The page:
The Pilots transformed into the Milwaukee Brewers where he played briefly (from a 1994 Miller Brewing card). Tony at Off Hiatus Baseball shared Bob’s McDonald’s Brewers card here 

5. Help Others

Help others when you can. One day you may need help yourself.

Years ago, Bob went to a baseball reunion in Florida. There he met players having a tough time financially. By then, pensions had become a thing in baseball, but these guys weren’t eligible because they finished playing before 1947.

In 1994, The Chicago Tribune wrote about Bob’s petitioning of the Player’s Association and the Commissioner’s office. His petition was for a small benefit payment to about 130 former players. There was a pension surplus so the impact would’ve been minimal.

There was general support from retired players at the time, but not enough support among the active players to approve it. “They had no reason to go want to out there and ride their Palomino trying to get something that didn’t help them but it certainly seemed very logical to me,” Bob recalled.

In situations like that, it’s easy to do nothing.

In the Cubs 60 Minutes news story, Theo Epstein said “players that tend to respond to adversity the right way, and triumph in the end are players with strong character. If you have enough guys like that in the clubhouse you have an edge on the other team.”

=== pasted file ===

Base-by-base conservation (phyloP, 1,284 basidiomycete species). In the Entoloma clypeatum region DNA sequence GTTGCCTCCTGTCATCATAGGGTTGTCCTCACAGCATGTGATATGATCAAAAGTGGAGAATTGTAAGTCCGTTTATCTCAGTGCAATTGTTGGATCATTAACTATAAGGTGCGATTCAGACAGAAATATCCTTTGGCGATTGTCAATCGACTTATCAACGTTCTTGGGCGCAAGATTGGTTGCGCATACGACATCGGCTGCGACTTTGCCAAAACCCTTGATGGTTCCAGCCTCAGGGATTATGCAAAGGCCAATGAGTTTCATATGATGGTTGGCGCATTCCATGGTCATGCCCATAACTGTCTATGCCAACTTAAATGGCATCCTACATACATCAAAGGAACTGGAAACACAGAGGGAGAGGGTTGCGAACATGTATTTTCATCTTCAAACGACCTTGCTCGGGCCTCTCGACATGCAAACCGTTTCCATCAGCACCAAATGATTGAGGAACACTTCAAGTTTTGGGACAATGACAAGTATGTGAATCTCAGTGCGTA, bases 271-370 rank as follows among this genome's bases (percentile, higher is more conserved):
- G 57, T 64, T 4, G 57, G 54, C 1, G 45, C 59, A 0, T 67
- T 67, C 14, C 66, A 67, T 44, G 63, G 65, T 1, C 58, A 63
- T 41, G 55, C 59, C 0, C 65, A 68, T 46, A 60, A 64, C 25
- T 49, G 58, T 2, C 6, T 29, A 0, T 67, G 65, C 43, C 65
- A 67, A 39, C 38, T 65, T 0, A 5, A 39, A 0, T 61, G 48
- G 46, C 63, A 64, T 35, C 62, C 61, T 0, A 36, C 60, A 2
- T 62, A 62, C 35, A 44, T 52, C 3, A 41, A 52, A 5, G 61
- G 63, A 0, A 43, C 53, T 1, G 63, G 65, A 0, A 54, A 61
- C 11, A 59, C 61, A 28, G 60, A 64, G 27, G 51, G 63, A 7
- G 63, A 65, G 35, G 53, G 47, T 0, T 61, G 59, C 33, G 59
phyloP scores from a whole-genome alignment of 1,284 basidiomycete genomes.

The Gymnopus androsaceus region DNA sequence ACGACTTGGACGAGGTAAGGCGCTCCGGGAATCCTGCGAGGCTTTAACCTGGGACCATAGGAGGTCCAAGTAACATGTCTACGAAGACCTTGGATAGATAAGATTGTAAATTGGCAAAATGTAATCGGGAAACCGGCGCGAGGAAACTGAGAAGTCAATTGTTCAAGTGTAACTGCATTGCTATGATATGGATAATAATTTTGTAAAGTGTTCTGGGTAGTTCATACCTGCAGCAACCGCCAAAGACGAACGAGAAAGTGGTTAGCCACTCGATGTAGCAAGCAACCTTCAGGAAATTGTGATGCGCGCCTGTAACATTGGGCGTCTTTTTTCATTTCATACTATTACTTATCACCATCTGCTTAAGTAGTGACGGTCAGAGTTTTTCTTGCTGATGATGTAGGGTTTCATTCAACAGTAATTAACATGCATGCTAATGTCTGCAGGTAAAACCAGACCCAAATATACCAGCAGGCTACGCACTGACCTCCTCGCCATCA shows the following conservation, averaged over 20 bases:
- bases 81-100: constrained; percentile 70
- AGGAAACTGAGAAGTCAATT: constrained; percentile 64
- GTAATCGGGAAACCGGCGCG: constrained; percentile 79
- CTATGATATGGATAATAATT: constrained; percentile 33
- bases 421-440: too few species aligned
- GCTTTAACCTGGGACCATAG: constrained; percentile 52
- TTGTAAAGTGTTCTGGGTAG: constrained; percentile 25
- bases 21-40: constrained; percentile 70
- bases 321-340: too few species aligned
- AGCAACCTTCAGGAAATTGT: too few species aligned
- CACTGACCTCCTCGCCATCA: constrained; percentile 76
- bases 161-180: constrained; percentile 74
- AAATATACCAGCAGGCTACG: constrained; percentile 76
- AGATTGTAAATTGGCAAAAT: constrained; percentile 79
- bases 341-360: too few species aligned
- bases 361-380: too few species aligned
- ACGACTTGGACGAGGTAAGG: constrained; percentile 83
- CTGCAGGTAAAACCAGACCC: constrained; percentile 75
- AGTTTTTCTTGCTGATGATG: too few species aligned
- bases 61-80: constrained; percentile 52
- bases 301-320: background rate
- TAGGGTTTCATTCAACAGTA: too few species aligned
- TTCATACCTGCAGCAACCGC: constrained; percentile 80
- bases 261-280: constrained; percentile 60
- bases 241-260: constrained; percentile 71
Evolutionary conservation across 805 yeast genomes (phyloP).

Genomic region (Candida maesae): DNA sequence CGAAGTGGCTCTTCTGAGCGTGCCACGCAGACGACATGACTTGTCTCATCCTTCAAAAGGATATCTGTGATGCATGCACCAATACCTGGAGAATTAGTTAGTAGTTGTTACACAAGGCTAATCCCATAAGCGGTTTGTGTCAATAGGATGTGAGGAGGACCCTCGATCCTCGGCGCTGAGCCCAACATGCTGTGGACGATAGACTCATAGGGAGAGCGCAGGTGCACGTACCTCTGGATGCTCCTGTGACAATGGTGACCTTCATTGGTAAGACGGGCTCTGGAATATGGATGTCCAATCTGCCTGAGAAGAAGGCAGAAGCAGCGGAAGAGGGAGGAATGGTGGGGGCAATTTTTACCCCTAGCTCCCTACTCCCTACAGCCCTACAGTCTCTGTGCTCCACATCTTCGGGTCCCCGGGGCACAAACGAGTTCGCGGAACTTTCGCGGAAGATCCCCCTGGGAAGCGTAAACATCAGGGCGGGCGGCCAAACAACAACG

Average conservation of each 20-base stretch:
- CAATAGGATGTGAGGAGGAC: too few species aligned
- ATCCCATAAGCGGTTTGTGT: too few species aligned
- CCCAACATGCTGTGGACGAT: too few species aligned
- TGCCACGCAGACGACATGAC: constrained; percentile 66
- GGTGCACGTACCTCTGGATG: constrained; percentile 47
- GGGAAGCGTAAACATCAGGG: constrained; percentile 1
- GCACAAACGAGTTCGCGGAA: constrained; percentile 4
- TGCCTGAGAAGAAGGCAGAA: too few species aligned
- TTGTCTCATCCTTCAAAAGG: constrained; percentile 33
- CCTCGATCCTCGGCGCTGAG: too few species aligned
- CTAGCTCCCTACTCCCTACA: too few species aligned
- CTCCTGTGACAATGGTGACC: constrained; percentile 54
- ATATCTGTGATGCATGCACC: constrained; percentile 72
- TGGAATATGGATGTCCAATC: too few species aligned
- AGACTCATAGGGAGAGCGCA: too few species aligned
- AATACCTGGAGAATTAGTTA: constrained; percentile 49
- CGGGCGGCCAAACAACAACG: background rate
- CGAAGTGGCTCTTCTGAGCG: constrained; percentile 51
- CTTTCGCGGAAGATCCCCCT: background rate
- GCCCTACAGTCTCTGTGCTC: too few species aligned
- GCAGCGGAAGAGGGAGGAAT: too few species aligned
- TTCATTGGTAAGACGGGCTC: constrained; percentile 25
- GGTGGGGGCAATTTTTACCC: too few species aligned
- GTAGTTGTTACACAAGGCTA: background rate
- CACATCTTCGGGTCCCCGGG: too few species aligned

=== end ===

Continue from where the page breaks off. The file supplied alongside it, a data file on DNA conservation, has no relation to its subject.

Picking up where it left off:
That’s critical so I’ll repeat it. When you have people like Bob in your clubhouse or in your life, you and your group ends up with an edge in baseball or in life. This is the type of person I want to be my friend or my mentor. The strength of that person’s character builds you up and makes you better and stronger.

These are people that’ll do the right thing even when nobody’s watching. For most people, that gives them a true satisfaction that money can’t buy (to use a cliché).

Those retired players did eventually get a pension. “And that was during a time when baseball was striking and owners and players were at loggerheads,” Bob recalled. The Player’s Association didn’t do anything, but the Owner’s Association stepped up to make a difference. “Eventually they did it fairly quietly… but at least it happened.”

It happened in part because people like Bob stepped up and did something.

Bob played with Oakland from 1970-72 (from team photo before the 1972 Mustache Gang)


Towards the end of our discussion, Bob shared some principles he lives by. He didn’t recall who told him about these. If you’re to believe the Internet, they originate in a George Washington Burnap book, and I think they apply to anyone.

Here they are in Bob’s words:

  • “You need something to do — that’s very important”
  • “Something or someone to love — and that can be some thing, it doesn’t have to be someone but for many of us that’s the case”
  • “And then something to hope for”

“If you have those three things in front of you. It’s kind of like baseball, if you have those to keep you strong you can get through many adversities including a slump.”

I appreciate Bob’s generosity in sharing insights that inspire and reinforce these lessons and principles for me.


Bob showed up with the some of most historically interesting teams and places during the 1970’s:

  • Seattle Pilots in their only year of baseball and at the epicenter of Jim Bouton’s Ball Four epic
  • Milwaukee Brewers in their inaugural year